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Figaro Cinq, ‘Read this Classic Paper’, and the Blessing of the Football Field Mishap.......................................................................... 64 Chapter 3: The Politics Of African Family Hitches Elongating The Short-Cut: The Bombshell And the Roaming Days..........71 Douala, Garoua, Ngaoundéré, and Yaoundé…….…………….. 75 God Proposes But Man Disposes: The Garoua Guinness Job..... 79 Yaoundé for the First Time: A Nasty Coincidence Coupling with the Train and Bus Tickets from God................................................ 83 Nigeria Via Bamenda and Back to Yoke...........................................88 Money Is Not All There Is to Success: The Interviews and the BIROCOL (and Other) Money Affairs.............................................89 The Philosophy of Gifts: Defying African and Canadian Definitions of Family................................................................................................ 101 Chapter 4: Idealizing Marriage And Family: The Manjo Year, The Yaoundé-Montréal Effects, And Age Politics In Education In Cameroon..........................................................................................117 The Manjo Duel and Strategies: The Information from God....... 117 Mr. Bangwa-man and Other Backstabbers.......................................119 Positive from Negative: Cameroon Goodwill Association of Montreal (CGAM)................................................................................ 122 The Unexpected Dividends of Teaching Excellence: Divine Intervention?..........................................................................................132Knowing and Mastering the Problem............................................... 134 Some Methods Employed for Diagnosis: Teaching English in English....................................................................................................136 Chapter 5: Boldness, Truthfulness, And The Marriage Decision In Africa: Intriguing Responses From A Bangwa Royal Family.......................................................................................................141 Boldness, Truthfulness, and ‘Ground-Breaking Unions’............... 141 Marrying in America.............................................................................142 First Tradition-Breakers and Success from Tragedy....................... 146 The Peter-Scholastica Marriage Decision......................................... 151 Declaration at Previous Spouse Quest.............................................. 153 iv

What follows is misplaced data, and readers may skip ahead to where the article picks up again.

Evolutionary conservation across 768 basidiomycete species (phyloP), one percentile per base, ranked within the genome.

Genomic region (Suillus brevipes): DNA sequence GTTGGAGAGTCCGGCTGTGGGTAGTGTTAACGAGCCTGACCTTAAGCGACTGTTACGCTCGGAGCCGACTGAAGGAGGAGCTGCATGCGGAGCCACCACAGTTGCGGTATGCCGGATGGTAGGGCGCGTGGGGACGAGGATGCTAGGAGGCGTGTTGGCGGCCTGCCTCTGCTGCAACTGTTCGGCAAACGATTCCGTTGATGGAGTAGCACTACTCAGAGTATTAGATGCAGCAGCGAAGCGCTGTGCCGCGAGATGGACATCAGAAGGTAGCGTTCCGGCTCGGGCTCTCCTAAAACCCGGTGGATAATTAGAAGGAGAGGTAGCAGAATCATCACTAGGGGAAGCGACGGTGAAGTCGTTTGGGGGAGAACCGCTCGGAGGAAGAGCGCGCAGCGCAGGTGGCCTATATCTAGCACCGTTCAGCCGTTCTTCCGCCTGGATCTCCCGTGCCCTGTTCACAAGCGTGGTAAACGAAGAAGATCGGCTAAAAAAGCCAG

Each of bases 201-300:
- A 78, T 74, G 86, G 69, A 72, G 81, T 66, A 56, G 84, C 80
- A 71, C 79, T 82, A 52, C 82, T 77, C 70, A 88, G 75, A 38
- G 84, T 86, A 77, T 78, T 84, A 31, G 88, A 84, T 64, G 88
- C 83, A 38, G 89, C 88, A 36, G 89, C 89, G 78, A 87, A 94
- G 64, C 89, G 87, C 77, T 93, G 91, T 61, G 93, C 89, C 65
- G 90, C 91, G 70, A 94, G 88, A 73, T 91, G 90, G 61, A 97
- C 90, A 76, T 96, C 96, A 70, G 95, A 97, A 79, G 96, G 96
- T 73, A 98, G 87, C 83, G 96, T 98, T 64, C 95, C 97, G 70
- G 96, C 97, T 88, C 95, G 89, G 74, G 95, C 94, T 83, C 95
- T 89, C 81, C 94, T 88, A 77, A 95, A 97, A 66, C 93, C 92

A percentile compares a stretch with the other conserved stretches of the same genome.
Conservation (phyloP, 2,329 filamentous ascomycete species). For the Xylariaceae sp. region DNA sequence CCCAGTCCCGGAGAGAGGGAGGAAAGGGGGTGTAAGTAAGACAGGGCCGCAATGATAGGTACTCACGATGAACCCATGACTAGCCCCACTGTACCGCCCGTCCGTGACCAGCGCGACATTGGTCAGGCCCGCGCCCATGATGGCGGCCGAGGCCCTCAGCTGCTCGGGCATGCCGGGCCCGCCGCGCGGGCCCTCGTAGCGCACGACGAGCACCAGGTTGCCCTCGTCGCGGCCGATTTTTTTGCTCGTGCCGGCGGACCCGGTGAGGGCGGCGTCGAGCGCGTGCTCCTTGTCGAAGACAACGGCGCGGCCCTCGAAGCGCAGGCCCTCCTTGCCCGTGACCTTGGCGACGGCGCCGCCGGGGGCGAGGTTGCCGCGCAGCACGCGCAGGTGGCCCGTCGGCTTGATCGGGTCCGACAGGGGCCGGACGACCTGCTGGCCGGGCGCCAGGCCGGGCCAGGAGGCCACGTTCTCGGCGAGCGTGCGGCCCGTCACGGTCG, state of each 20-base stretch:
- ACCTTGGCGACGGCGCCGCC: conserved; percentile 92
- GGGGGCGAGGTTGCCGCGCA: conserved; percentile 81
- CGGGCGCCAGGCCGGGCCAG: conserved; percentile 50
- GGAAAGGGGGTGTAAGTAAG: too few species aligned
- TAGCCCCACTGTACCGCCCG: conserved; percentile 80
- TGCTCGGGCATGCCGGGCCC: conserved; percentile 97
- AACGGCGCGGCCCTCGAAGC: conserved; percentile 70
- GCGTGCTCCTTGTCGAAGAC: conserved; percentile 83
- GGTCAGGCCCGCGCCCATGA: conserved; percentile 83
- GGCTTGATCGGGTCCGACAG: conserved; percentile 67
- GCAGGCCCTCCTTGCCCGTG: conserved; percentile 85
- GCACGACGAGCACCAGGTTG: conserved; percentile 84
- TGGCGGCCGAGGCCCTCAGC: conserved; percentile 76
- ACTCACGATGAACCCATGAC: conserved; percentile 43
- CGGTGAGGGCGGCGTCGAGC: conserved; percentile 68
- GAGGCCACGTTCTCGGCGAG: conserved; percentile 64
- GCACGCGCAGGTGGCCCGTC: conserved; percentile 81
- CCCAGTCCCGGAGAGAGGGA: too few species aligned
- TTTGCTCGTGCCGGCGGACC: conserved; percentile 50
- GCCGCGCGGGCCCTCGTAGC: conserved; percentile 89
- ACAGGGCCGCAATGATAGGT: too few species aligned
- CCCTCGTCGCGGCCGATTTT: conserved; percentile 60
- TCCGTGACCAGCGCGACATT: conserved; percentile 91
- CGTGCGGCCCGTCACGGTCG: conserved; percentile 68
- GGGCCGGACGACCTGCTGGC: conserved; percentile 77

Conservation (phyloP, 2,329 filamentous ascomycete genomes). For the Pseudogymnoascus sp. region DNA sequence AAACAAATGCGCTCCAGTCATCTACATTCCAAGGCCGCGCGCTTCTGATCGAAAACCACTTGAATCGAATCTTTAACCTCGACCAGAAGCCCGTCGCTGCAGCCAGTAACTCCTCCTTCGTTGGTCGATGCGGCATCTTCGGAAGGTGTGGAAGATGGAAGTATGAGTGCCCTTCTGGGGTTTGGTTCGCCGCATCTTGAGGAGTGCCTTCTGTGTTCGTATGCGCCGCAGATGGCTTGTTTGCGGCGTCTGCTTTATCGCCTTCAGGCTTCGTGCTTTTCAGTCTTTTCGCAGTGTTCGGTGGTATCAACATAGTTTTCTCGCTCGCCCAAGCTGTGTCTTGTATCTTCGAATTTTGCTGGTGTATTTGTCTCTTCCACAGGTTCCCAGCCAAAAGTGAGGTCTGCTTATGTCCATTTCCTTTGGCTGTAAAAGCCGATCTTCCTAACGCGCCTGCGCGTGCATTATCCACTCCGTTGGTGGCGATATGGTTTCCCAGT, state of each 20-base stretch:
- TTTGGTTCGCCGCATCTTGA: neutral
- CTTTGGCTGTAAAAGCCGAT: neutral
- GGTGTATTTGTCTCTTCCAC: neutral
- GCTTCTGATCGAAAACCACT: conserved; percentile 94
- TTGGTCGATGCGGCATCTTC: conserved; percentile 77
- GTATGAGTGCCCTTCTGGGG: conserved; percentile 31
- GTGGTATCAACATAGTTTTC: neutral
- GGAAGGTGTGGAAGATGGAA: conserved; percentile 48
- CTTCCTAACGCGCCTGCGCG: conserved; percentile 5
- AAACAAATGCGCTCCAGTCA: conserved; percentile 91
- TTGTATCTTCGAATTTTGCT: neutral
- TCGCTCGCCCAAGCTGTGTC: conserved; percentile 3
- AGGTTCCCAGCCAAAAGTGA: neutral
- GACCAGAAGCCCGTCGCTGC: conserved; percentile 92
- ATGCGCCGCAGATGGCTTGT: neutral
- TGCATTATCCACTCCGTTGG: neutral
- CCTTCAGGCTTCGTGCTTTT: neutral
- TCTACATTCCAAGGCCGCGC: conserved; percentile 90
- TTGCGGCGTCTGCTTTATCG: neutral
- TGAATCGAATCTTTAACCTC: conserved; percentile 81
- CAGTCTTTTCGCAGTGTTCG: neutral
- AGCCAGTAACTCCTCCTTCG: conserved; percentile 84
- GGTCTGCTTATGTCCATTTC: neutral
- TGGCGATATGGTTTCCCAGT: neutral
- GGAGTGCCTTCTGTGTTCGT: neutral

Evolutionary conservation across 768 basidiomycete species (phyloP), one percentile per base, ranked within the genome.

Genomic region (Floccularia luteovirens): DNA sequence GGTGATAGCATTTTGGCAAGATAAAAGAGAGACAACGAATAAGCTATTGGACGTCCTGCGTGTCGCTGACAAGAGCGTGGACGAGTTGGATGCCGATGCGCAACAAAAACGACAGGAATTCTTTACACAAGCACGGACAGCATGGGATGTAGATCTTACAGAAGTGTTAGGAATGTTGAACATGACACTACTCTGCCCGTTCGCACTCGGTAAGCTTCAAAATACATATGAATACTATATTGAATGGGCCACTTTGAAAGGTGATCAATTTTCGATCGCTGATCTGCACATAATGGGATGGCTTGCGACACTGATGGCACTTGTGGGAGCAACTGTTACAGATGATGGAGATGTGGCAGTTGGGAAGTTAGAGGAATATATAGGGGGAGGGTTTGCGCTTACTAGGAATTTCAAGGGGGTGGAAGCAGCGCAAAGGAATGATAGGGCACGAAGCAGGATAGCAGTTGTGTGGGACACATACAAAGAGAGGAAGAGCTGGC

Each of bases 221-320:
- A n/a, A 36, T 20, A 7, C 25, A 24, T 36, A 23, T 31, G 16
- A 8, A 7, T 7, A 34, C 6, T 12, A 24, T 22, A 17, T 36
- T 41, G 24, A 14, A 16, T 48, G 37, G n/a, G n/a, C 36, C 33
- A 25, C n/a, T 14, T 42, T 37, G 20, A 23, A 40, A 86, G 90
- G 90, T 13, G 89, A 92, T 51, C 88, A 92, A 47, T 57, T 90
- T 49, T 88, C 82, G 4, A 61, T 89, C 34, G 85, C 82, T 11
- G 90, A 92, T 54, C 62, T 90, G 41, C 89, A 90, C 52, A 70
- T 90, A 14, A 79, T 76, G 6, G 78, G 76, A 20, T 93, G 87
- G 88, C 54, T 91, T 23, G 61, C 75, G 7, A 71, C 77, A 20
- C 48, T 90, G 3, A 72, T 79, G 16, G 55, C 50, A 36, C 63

Marriage Style and Close-Knit Relations...........................................158 ‘Marrying Within the House’ and ‘Ground-Breaking Marriage’....158 The Paradoxes of ‘a Whiteman Marriage’.........................................165 Conclusion..............................................................................................167 References...............................................................................................171